FIG. 2 also shows greater detail regarding bearing assembly 26 and the manner in which it is maintained in end bell 20. In this case, bearing assembly 26 includes an inner ring member 60 in contact with shaft 12 for rotation therewith. Inner ring member 60 defines a raceway on its outer circumferential surface. An outer ring member 62 defines an outer raceway on its inner circumferential surface. The respective raceways of inner ring member 60 and outer ring member 62 are radially opposed to define a space in which a plurality of bearing elements are received. In this case, the bearing elements are constructed as ball bearings 64, although tapered roller bearings or other bearing elements may be used in appropriate situations.
As can be seen, bearing assembly 26 is positioned in a generally annular structure 66 integrally extending from the wall of end bell 20 in an inward axial direction. In particular, structure 66 defines an annular receptacle into which bearing assembly 26 is received. This receptacle is bounded by cap element 56 on one axial side and by a closing flange 68 on the other. Grease or a similar lubricating compound can be inserted into this region through a grease drain, which is normally closed during operation by a threaded plug 70.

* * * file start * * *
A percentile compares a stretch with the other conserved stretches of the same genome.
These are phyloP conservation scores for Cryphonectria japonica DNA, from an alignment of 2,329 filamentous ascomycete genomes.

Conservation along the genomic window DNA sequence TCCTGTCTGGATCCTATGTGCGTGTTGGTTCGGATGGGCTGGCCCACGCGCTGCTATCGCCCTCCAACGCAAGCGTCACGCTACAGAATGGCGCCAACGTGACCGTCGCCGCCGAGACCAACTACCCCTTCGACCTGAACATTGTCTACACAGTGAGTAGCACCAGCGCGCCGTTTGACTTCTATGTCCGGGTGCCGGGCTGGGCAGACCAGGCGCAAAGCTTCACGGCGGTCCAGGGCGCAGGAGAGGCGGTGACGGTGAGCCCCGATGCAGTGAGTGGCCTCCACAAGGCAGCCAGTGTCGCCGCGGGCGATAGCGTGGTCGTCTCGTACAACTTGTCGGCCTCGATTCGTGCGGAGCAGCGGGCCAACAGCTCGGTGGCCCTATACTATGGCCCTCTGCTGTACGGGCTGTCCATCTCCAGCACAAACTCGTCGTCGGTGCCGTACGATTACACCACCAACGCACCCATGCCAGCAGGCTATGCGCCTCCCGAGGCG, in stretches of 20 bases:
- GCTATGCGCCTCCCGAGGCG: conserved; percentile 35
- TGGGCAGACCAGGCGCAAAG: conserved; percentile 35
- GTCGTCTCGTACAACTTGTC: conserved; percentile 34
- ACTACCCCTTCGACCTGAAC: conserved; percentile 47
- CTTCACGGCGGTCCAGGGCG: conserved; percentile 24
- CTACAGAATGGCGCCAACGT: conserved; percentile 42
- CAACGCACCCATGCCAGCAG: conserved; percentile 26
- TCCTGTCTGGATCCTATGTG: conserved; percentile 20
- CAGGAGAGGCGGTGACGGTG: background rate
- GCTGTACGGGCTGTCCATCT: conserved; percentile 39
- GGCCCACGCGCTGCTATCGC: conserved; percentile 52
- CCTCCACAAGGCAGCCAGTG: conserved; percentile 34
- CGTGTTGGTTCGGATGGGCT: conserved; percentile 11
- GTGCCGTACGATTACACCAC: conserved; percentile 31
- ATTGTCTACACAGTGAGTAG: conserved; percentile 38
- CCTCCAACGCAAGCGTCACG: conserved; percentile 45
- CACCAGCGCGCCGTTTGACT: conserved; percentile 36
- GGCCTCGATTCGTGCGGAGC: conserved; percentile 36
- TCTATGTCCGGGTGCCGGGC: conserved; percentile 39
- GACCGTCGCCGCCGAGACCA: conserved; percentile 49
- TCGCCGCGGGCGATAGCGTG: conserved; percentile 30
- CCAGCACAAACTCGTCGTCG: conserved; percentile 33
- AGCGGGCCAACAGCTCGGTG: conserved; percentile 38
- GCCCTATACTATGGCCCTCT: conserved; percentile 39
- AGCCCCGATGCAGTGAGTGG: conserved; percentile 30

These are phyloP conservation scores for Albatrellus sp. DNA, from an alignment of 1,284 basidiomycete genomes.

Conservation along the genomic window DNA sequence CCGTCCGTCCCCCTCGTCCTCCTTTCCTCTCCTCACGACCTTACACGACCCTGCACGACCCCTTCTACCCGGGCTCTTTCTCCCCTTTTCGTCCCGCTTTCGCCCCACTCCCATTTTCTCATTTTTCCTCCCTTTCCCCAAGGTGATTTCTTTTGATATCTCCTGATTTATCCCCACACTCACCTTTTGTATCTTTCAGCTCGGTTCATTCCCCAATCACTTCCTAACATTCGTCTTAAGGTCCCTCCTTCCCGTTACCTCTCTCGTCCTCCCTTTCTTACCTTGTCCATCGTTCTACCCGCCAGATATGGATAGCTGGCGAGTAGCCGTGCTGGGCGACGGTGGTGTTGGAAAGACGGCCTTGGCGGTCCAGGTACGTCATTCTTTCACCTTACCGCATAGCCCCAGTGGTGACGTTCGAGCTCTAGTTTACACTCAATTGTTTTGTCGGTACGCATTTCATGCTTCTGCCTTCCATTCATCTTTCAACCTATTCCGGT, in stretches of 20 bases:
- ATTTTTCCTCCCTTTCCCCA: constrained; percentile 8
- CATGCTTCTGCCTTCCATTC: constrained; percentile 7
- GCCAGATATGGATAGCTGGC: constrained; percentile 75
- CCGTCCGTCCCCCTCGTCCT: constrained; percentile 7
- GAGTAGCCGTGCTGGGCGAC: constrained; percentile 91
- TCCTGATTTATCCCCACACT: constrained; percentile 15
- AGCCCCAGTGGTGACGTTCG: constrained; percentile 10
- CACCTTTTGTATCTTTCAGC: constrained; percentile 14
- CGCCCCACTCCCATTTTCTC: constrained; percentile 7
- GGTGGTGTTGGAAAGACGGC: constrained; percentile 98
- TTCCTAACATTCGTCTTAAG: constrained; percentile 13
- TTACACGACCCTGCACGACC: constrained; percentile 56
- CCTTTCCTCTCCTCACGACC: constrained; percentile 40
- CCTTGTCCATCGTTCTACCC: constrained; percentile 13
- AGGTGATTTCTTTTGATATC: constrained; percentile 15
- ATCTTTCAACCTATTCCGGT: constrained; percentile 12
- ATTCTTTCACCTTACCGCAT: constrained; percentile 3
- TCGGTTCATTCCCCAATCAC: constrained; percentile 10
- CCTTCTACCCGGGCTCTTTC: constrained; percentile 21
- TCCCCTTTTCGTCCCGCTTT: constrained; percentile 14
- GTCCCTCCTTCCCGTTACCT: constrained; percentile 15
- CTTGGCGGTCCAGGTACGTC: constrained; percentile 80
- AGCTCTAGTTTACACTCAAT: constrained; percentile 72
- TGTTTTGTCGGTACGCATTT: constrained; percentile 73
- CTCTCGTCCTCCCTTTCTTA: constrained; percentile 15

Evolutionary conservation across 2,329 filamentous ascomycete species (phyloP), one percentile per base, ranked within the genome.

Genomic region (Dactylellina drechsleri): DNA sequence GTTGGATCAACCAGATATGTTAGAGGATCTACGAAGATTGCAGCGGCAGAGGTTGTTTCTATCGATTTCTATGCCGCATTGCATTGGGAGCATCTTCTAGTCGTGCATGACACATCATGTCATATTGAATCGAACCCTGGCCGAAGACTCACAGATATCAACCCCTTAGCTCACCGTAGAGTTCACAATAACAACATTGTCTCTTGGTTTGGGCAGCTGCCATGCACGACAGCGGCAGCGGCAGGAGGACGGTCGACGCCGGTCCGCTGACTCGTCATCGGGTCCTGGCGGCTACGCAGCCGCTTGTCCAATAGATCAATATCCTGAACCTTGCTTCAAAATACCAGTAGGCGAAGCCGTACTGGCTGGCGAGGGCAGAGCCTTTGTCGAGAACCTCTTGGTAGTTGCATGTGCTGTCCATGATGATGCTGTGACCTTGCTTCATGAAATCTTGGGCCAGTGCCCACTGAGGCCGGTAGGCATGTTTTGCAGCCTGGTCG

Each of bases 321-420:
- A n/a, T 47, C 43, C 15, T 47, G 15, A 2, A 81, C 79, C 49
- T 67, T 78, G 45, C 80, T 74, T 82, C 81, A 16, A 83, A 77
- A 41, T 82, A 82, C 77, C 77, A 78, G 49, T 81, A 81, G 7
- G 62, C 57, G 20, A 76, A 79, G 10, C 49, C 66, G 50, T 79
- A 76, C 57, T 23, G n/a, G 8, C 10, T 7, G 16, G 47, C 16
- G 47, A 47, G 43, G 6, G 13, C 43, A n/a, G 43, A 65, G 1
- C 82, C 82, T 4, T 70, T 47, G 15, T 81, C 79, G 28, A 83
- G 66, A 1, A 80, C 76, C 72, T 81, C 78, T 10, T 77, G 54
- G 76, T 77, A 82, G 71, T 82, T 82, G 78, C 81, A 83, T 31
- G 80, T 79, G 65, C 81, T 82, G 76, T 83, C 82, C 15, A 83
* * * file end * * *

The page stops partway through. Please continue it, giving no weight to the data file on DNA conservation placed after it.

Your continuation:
FIG. 3 illustrates a typical arrangement of the prior art. It can be seen that portions of the prior art construction are similar to conventional aspects of the embodiment illustrated in FIG. 2. In the prior art arrangement, however, cap element 72 serves primarily to abut bearing assembly 74 and to enclose the region in which it is maintained so that lubricant will not freely escape. As such, the portion of shaft 76 between the side wall of the rotor (indicated at 78) and cap element 72 will not be covered. Because cap element 72 does not encircle an appreciable axial portion of shaft 76, it will not serve as an effective shield for diversion of stray flux in the manner of the present invention.
The manner which shaft shields 48 and 50 function in some exemplary embodiments to divert stray flux from cutting through shaft 12 will now be explained in greater detail. In the absence of a magnetically permeable material, magnetic flux will be distributed in the region between magnetic poles of opposite polarity. A magnetically permeable material may be placed in the region, however, to form a magnetic circuit in which substantially all of the magnetic flux is concentrated. Shaft shields 48 and 50, when made of a ferrous or other magnetically permeable material, complete a magnetic circuit that diverts substantial stray flux from cutting through shaft 12.